Panelists include:

Jumaane Williams,City Councilmember, District 45 Brooklyn, and recent candidate for NYC Public Advocate

Zephyr Teachout,  Fordham University professor and recent candidate for New York State Attorney General

Carlos Menchaca,New York City Councilmember, District 38 Brooklyn

Zellnor Myrie, New York State Senator, 20th Senate District Brooklyn

 

Moderated by Richard SchraggerPerre Bowen Professor of Law & Joseph C. Carter, Jr. Research Professor of Law. University of Virginia and author of City Power: Urban Governance in a Global Age (OUP, 2016)

This discussion grew out of Metropoliticsseries on Progressive Mayors and Urban Social Movements, which explores the structural and political challenges to implementing progressive urban agendas, within the contexts of growing metropolitan inequality, political and cultural divides, and social movements arising in response to these changes.

 

RSVP

New York University and Gallatin provide reasonable accommodations to people living with disabilities who wish to attend events at the School. For every event, Gallatin staff will be on hand to assist guests. Please note that the entrance at 715 Broadway is wheelchair accessible. To request accommodations, such as a sign language interpreter, assistive listening devices, or large print programs, or should you have questions regarding accessibility for an event, please contact Gallatin’s Office of Special Events by emailing events.gallatin@nyu.edu or by calling 212-992-6328. Should you need an accommodation, we ask that you send your request as early as possible so that we have time to fulfill your request.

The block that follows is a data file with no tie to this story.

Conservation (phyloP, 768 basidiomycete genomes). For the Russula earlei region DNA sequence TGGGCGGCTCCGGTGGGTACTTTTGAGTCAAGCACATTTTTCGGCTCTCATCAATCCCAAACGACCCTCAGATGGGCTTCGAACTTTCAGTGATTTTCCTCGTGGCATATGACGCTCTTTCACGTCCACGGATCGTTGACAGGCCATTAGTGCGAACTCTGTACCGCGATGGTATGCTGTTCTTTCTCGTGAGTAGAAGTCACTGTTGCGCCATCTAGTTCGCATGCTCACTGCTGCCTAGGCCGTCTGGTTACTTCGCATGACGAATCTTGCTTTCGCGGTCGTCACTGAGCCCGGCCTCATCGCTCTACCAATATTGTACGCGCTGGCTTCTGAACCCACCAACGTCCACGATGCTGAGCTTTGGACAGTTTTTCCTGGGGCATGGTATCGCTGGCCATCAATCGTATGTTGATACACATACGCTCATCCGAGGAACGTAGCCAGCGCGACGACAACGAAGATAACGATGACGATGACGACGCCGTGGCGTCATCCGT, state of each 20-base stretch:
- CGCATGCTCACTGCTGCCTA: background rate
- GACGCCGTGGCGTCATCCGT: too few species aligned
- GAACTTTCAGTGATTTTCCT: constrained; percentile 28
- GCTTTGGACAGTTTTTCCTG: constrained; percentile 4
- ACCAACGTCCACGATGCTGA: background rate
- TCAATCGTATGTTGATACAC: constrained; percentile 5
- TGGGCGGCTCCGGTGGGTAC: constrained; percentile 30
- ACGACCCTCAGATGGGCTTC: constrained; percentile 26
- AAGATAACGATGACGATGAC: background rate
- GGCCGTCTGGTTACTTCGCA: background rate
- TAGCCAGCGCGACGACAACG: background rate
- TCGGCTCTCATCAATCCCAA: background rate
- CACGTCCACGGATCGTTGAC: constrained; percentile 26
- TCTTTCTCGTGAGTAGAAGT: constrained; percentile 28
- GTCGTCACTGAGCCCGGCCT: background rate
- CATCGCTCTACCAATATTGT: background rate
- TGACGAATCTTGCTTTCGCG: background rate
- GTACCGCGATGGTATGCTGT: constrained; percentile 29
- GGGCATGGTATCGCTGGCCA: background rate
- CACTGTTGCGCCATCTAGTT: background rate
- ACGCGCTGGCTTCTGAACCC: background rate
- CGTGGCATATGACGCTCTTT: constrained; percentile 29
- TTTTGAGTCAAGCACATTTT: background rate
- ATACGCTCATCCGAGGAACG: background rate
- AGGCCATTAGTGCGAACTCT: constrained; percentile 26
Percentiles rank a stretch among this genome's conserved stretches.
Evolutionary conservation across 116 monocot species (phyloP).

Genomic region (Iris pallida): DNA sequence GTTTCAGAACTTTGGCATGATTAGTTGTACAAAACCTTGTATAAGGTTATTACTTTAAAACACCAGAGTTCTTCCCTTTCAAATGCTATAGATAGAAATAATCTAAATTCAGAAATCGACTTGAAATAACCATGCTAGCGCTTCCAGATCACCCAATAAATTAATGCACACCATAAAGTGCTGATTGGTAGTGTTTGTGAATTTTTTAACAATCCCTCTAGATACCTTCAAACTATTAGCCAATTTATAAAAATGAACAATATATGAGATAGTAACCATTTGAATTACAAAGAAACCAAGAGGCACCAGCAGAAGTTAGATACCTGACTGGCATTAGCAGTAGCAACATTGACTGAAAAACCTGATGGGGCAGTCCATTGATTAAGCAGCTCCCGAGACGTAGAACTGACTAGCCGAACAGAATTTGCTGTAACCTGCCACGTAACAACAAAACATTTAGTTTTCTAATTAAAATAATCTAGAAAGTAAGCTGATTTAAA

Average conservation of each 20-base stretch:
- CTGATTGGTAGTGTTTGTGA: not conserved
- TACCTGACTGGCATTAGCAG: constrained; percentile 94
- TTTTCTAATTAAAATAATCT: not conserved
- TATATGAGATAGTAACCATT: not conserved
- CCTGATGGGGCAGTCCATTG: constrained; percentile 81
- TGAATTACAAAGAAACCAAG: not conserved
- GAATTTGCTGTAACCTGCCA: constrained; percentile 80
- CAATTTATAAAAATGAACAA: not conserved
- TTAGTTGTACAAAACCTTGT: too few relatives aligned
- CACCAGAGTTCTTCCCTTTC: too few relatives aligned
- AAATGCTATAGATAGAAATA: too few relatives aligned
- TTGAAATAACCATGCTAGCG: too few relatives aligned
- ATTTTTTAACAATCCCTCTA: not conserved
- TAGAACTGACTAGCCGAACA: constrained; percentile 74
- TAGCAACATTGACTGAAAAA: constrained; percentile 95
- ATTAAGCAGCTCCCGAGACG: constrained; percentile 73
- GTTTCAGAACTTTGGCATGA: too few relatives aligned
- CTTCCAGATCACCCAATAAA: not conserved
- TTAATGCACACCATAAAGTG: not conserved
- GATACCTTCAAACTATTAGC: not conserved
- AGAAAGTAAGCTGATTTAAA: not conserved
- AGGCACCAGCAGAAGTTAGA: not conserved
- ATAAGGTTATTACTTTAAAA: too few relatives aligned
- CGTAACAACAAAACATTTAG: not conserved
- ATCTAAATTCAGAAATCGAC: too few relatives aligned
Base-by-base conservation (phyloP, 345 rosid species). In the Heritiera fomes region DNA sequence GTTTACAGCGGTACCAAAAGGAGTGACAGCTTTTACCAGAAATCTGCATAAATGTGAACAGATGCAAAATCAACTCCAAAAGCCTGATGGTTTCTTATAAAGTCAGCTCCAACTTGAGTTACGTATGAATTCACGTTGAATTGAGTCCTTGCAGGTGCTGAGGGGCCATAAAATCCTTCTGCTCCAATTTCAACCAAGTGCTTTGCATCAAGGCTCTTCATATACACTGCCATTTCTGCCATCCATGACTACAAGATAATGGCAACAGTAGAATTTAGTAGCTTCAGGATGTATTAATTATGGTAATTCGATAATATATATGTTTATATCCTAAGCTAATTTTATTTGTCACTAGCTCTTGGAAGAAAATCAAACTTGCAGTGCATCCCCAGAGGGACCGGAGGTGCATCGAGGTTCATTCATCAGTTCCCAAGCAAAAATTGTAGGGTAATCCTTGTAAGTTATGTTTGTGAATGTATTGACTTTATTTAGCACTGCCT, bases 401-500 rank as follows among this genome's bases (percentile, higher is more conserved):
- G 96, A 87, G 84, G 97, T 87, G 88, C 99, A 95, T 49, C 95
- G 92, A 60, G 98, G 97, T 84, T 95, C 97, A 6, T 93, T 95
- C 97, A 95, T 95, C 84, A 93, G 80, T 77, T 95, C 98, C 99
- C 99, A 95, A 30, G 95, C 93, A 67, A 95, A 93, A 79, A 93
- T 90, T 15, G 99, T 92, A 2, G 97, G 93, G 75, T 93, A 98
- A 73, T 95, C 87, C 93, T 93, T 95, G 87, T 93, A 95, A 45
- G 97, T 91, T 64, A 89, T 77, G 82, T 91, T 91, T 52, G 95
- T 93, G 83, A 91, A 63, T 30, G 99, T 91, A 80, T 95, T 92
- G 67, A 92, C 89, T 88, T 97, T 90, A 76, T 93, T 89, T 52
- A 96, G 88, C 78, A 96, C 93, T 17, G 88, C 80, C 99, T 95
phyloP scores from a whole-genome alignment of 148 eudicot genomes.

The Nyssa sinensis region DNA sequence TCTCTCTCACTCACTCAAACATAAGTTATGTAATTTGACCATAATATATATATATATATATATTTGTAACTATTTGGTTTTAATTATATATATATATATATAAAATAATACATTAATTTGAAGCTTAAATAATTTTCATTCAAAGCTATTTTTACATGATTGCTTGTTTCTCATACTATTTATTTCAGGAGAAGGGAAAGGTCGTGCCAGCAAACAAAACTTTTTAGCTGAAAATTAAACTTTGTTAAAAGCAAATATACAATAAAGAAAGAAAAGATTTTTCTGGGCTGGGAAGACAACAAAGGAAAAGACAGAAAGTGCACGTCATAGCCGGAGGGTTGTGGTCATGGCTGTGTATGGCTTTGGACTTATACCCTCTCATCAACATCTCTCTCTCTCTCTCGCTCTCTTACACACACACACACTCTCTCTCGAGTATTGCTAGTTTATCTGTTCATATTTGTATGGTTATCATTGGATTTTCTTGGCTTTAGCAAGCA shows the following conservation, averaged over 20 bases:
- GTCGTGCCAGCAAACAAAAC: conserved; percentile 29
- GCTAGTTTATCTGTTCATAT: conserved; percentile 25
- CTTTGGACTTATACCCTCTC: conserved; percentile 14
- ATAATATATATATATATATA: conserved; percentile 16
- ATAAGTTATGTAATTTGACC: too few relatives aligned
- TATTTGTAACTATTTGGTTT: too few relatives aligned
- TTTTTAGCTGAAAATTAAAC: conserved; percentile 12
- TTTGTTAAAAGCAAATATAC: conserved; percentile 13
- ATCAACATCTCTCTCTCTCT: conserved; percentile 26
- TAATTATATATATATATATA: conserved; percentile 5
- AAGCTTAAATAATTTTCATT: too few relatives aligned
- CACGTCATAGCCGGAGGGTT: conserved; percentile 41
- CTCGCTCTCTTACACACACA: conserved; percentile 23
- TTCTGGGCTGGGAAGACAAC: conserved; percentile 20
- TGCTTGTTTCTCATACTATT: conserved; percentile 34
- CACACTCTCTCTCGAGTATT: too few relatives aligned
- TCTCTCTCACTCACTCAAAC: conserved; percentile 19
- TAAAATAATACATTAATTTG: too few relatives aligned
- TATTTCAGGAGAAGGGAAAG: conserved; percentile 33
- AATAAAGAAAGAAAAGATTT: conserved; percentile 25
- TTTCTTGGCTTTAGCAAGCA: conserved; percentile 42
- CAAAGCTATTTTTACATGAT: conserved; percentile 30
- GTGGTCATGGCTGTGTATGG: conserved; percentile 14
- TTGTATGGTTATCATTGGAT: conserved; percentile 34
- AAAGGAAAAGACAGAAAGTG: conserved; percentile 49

Place, Displacement, & The Politics of Housing UDL Student Advisory Board

Teach-in: Capitalism & The City

WHERE:
NYU Gallatin
1 Washington Place
5th Floor Student Lounge, New York , NY 10003
WHEN:
Wednesday, November 28, 6:30pm8:30pm
 
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Place, Displacement, & The Politics of Housing

Alternate Visions: Bold Proposals for Housing New Yorkers

WHERE:
Museum of the City of New York
1220 Fifth Avenue New York, NY 10029
WHEN:
Thursday, December 6, 6:30pm8:30pm
 

 

Thursday, December 6 at 6:30 pm at the Museum of the City of New York

New York City is in the midst of an affordability crisis which poses an existential threat to the city’s characteristic vitality and diversity. Even during a time of rapid development in the affordable housing sector, many New Yorkers are being priced out the city and many more are struggling to pay the rent. Are existing plans to address the issue adequate, or is it time to consider more radical approaches? What are some big ideas for making New York housing more affordable?

Hear five distinct proposals — as diverse as the city itself — from thought-leaders and activists trying to reframe our current approach to housing. A discussion moderated by The Atlantic’sCityLab journalist Kriston Capps will follow.

This program is co-presented by CityLab. 

$20 & up | $15 for Museum Members. Register online at mcny.org/future. Use code HOUSING1 for discounted tickets!

RSVP
 

Events New Urban Politics and the Right To The City

Brazil in Crisis: Resistance and Solidarity in the 21st Century (Teach-in)

WHERE:
Institute for Public Knowledge
20 Cooper Square
5th Floor, New York , NY 10003
WHEN:
Wednesday, November 14, 11:00am2:00pm
 

Please join us for an urgent and open discussion on the recent election in Brazil that brought hard-right candidate Jaír Bolsonaro to the presidency. Drawing on the expertise of both NYU faculty and activists, we will address what this election means for academic freedom, social policy, human rights, the rule of law, environmental protections, and democracy in Brazil and in the region. In addition to presentations and video conferencing with activists in Brazil, we will dedicate part of the time to break-out sessions to think through and develop strategies to support solidarity work moving forward.

This event is free and open to the public. If you are unable to attend in person, you may follow the recording below:

 

Presented in partnership with: NYU’s Hemispheric Institute of Performance and Politics, Urban Democracy Lab, Institute for Public Knowledge, NACLA, and the Department of Spanish and Portuguese.